The Ghana Association of Registered Certified Anesthetists has called on the government to introduce training into sub-specialized areas of their profession.
Currently, the country has only three schools of anesthesia which only offers students basic training.
While commemorating World Anesthesia Day on Wednesday, President of the Association, Jacob Wumbei said that training into areas like pediatric and obstetric anesthesia is the only way to make their work more efficient.
“They have to create a sub-specialty where in terms of career progression we can practice to the best of our abilities. We have two ways we are proposing to government. One of the ways is that the government should be able to give us scholarship to go and do sub-specialty and come back. In fact, those people who can go and come back can serve as trainers,” he said.
“Another option is that our training schools currently in the country can set up a clinical master's programme because currently, we are the only group that does not have sub-specialty including the physician assistant medicals. Of course, sub-specialty is a way of enhancing efficiency and remunerating the practitioners,” he added.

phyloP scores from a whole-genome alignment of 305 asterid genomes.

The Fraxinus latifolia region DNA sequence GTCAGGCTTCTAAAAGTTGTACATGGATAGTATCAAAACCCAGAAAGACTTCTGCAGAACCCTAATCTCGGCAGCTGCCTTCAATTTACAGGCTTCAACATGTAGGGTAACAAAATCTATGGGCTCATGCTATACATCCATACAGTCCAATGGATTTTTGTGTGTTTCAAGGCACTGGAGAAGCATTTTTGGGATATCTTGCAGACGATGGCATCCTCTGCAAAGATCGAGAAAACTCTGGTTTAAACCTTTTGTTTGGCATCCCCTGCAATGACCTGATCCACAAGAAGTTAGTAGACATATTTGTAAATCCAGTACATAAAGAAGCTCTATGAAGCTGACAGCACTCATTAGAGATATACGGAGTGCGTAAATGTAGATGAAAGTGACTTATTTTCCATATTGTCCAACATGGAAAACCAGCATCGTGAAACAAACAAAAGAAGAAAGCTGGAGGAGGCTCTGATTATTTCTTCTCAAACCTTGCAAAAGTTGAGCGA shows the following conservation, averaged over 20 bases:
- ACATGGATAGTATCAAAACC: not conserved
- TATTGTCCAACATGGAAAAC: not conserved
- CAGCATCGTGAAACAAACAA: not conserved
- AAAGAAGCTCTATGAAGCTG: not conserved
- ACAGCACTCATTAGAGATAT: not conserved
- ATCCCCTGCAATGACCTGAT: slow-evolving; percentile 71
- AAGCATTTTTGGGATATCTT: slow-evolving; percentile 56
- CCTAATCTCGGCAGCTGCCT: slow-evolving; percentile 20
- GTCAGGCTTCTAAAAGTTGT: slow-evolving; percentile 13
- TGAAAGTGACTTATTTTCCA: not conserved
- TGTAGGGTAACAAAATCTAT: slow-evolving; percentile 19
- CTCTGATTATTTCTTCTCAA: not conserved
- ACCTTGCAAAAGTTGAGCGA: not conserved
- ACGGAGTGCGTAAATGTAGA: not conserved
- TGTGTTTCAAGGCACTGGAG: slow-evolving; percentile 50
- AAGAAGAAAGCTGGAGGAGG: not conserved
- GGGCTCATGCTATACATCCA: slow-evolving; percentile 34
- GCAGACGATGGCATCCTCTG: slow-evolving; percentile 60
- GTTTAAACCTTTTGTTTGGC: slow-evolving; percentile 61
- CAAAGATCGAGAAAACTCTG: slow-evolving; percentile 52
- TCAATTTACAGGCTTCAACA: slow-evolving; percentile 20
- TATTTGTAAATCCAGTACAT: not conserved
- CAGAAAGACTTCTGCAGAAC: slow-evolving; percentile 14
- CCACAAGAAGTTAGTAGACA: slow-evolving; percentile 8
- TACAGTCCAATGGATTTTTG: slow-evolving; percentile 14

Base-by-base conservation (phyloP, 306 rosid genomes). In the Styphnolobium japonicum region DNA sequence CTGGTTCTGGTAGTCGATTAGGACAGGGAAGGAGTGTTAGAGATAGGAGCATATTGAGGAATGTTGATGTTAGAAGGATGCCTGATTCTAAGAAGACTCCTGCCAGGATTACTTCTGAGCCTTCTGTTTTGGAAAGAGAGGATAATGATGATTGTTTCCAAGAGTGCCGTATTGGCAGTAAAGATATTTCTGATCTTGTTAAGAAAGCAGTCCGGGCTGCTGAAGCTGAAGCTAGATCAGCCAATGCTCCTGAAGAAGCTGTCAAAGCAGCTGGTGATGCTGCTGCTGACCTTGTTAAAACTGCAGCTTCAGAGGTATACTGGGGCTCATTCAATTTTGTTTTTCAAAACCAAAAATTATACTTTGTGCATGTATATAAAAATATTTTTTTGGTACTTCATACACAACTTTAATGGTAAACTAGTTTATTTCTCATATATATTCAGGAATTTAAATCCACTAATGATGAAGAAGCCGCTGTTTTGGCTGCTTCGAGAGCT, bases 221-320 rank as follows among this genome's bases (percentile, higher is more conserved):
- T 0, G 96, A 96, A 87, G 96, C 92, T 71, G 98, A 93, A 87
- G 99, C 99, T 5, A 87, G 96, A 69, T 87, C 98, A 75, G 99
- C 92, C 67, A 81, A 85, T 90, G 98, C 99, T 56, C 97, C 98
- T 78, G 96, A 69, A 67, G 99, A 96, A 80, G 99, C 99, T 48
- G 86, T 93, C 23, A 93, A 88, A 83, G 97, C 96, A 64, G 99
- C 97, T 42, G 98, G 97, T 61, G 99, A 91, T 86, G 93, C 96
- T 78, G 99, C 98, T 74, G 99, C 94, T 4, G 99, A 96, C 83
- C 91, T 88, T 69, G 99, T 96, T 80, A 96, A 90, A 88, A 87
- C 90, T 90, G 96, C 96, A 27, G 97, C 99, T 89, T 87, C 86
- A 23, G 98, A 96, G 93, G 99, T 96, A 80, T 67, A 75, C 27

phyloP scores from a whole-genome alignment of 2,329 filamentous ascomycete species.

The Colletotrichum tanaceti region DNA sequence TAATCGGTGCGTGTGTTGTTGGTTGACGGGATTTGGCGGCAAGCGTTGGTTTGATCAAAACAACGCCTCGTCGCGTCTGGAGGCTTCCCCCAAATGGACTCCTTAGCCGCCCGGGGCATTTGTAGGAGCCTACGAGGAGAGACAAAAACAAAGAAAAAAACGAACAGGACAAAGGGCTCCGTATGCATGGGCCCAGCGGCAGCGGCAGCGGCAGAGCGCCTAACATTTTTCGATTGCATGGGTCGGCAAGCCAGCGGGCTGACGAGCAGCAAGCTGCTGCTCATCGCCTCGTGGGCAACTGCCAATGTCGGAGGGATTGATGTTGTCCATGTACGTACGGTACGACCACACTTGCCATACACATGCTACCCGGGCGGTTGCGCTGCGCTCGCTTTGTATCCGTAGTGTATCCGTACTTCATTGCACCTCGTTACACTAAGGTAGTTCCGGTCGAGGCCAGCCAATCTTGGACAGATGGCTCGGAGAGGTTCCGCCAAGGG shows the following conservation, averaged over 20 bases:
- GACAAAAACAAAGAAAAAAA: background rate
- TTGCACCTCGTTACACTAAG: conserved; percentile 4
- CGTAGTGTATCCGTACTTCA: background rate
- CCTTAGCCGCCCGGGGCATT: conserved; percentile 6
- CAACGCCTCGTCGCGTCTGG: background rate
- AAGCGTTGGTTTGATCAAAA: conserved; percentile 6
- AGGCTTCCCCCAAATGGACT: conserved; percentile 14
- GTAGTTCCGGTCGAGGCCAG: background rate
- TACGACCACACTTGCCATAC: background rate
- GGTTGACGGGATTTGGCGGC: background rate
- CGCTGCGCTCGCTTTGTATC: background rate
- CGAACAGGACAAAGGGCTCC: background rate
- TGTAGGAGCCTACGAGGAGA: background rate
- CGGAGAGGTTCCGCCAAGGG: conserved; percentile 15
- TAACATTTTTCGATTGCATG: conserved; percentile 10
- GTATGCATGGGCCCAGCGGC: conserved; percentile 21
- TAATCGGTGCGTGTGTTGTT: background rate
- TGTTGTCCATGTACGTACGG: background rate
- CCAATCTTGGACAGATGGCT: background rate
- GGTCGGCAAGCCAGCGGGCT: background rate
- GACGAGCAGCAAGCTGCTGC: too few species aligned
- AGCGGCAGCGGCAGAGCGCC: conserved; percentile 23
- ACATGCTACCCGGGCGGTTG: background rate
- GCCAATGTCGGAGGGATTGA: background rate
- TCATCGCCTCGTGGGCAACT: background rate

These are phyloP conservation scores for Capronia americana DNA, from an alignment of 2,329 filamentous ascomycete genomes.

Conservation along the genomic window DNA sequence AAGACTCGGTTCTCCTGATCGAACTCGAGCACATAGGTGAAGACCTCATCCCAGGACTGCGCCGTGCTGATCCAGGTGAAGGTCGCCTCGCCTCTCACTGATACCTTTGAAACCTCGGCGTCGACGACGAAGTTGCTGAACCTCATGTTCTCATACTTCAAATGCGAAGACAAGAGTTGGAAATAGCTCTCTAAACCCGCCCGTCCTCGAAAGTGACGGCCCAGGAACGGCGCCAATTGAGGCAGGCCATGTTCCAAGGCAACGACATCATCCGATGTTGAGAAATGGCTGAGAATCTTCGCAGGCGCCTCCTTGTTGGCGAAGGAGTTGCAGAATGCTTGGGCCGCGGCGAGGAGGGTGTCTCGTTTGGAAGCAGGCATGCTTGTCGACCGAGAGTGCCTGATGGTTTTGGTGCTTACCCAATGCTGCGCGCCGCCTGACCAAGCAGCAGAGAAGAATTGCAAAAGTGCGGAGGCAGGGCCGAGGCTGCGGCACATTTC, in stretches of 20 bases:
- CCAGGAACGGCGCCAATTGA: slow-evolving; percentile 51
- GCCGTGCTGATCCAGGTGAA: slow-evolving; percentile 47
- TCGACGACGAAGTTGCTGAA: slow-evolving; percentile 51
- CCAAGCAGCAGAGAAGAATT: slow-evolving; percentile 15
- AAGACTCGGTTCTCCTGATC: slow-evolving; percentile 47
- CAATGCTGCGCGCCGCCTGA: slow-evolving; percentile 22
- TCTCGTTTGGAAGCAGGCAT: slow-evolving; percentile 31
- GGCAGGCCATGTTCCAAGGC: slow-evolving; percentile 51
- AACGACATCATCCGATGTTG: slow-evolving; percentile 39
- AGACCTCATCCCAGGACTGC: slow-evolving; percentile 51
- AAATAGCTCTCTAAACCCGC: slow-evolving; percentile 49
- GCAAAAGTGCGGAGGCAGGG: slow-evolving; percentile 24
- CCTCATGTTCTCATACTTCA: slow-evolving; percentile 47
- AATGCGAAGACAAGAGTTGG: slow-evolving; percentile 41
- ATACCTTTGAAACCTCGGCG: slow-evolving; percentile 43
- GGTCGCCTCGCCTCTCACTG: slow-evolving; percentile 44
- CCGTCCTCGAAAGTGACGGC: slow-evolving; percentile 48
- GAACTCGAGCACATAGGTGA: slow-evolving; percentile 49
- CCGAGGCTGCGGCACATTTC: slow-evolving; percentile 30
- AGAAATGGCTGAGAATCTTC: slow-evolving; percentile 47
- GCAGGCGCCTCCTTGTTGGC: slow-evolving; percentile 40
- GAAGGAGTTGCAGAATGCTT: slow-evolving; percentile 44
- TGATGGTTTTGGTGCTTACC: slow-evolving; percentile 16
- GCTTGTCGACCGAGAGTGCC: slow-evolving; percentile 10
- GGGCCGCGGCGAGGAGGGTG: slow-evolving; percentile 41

Calls for help by the Ghana Association of Registered Certified Anesthetists to the government and medical council has been on the rise for some months now.
Earlier on, the Association embarked on a strike action to demand for a name change.
They wanted to be recognized as 'Certified Registered Anesthetists' instead of physician assistants, a name which they claim was 'forced on them' by the Medical and Dental Council.
However, they later called off the strike after being 'pushed to the wall' during a meeting with the Ghana Health Service.
Also in more recent times, some anesthetic graduates who have already passed their licensure exams called on the Medical and Dental Council to speed up the process through which they will be inducted to start an internship.
They complained about being jobless after their registration in August and pleaded on government to come to their aid.